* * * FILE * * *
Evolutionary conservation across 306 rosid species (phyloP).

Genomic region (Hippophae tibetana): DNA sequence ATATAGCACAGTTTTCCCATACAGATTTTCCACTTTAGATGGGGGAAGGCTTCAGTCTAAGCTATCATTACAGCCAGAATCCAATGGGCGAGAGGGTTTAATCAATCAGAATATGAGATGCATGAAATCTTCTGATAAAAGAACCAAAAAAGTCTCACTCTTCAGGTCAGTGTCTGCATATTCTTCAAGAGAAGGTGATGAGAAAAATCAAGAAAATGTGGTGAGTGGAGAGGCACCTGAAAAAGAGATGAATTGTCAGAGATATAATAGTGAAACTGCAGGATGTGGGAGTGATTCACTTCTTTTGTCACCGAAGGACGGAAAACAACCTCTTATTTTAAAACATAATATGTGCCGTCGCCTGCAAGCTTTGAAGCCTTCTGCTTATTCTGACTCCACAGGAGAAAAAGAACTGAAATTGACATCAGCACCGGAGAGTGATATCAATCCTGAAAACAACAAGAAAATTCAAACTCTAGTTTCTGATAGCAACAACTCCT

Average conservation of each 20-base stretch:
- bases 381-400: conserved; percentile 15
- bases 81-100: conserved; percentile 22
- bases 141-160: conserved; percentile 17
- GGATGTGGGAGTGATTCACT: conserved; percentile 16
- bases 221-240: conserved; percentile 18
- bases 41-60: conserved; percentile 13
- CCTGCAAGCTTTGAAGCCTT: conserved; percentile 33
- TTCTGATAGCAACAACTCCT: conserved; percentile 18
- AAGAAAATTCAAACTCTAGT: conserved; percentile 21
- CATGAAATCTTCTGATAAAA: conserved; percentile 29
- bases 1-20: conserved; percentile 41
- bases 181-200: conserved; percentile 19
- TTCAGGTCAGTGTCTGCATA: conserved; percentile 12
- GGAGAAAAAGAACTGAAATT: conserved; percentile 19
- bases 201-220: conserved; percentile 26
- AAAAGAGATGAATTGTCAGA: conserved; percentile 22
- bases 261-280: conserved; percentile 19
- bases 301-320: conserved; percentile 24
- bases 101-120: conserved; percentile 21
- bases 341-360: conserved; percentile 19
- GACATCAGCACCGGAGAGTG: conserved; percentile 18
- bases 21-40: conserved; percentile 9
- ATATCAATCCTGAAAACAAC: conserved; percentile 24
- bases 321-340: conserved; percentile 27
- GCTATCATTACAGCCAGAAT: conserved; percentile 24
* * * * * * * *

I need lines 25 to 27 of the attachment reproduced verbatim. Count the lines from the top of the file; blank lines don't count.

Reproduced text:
- bases 21-40: conserved; percentile 9
- ATATCAATCCTGAAAACAAC: conserved; percentile 24
- bases 321-340: conserved; percentile 27